The “Changing Treescapes” (TREESCAPES) project, funded by the Arts & Humanities Research Council (AHRC) launches on 1st February 2020. This one-year project is a collaboration between the CCRI, Imperial College London and Kerry Morrison (artist), in association with Defra and the Black Environment Network (BEN).

The aim of TREESCAPES is to develop and pilot a new Socially Engaged Arts method to extend the results of social science research from a previous UKRI project, UNPICK (Understanding public risk in relation to tree health)1, by taking it to new audiences, including multicultural groups. It also aims to enable further impact by engaging with policy makers in creative new ways to translate the UNPICK findings and the arts research to better incorporate consideration of wider cultural values in existing policy frameworks and landscape decision-making, risk assessment and risk communication about tree health.

Julie in Utah in 2018 where she attended the ISSRM conference

The project lead, CCRI’s Senior Research Fellow Dr Julie Urquhart, said “Tree pest and disease epidemics have increased dramatically in recent decades, largely because of globalization, trade in plant material and wood packaging, human movement and climate change. These outbreaks are likely to have profound consequences on landscapes, and on ecosystem services and the wellbeing benefits provided by trees and woodlands.” However, policy and management for tree pests and disease generally rely on technical risk assessment techniques to guide action for preventing new incursions, detection of new outbreaks and management for control once a new pest becomes established. However, as findings from the UNPICK project suggest, there are likely to be broader social and cultural implications of pest outbreaks, including impacts on cultural values (including cultural ecosystem services), sense of place, wellbeing and place identity.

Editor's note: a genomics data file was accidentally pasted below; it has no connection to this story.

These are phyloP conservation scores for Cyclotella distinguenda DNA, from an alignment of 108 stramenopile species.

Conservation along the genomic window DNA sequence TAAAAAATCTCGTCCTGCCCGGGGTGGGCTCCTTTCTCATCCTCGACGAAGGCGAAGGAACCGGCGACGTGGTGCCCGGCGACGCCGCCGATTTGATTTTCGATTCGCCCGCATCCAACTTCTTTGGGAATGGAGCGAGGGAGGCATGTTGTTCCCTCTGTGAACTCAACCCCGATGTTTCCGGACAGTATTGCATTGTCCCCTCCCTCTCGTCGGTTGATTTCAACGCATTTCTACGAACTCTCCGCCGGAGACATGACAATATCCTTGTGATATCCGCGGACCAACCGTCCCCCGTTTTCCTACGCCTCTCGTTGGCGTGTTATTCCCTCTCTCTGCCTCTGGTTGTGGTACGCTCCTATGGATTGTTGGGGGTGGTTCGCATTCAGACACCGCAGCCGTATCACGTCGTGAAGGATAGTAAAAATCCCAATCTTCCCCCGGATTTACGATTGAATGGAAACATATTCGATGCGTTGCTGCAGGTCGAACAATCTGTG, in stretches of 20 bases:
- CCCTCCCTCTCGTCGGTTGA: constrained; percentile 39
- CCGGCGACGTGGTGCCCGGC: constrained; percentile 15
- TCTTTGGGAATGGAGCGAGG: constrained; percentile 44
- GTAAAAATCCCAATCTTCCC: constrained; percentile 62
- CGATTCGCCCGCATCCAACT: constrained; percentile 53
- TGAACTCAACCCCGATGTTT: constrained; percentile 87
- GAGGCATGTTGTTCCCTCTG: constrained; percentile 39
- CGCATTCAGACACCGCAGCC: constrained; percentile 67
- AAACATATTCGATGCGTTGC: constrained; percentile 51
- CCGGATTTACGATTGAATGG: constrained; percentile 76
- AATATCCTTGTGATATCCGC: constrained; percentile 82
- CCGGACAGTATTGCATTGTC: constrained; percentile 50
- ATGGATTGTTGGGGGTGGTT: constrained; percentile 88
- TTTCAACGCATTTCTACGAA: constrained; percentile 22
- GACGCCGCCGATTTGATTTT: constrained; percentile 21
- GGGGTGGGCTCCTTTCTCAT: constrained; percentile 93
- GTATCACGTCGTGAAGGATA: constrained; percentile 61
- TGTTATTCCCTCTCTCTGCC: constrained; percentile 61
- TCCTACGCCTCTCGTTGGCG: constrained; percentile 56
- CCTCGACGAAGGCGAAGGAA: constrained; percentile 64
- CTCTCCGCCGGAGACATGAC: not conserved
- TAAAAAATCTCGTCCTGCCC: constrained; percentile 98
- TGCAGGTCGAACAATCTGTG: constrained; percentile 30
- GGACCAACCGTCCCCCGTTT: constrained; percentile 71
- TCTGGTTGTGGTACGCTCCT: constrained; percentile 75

TREESCAPES will explore the potential role of arts research in revealing cultural values at risk from tree pests and diseases. As Dr Urquhart explains, “the project team brings together transdisciplinary researchers from across social science, environmental science and the arts. Working collaboratively, using a Socially Engaged Art approach, we aim to take the learnings of the UNPICK project to new audiences, including black, Asian and minority ethnic groups, in conversations and actions that allow people to reflect on and express what treescapes mean to them.”

The project team from the CCRI includes Dr Julie Urquhart (PI), Dr Jasmine Black and Prof Paul Courtney, Prof Clive Potter from Imperial College London and Dr Kerry Morrison, an environmental artist.

Full details regarding the project can be found on the TREESCAPES project page on the CCRI website.


1 The UNPICK project was funded jointly by a grant from the BBSRC, Defra, ESRC, the Forestry Commission, NERC and the Scottish Government, under the Tree Health and Plant Biosecurity Initiative (Grant Number BB/L012308/1) and was led by Prof Clive Potter, Centre for Environmental Policy, Imperial College London.


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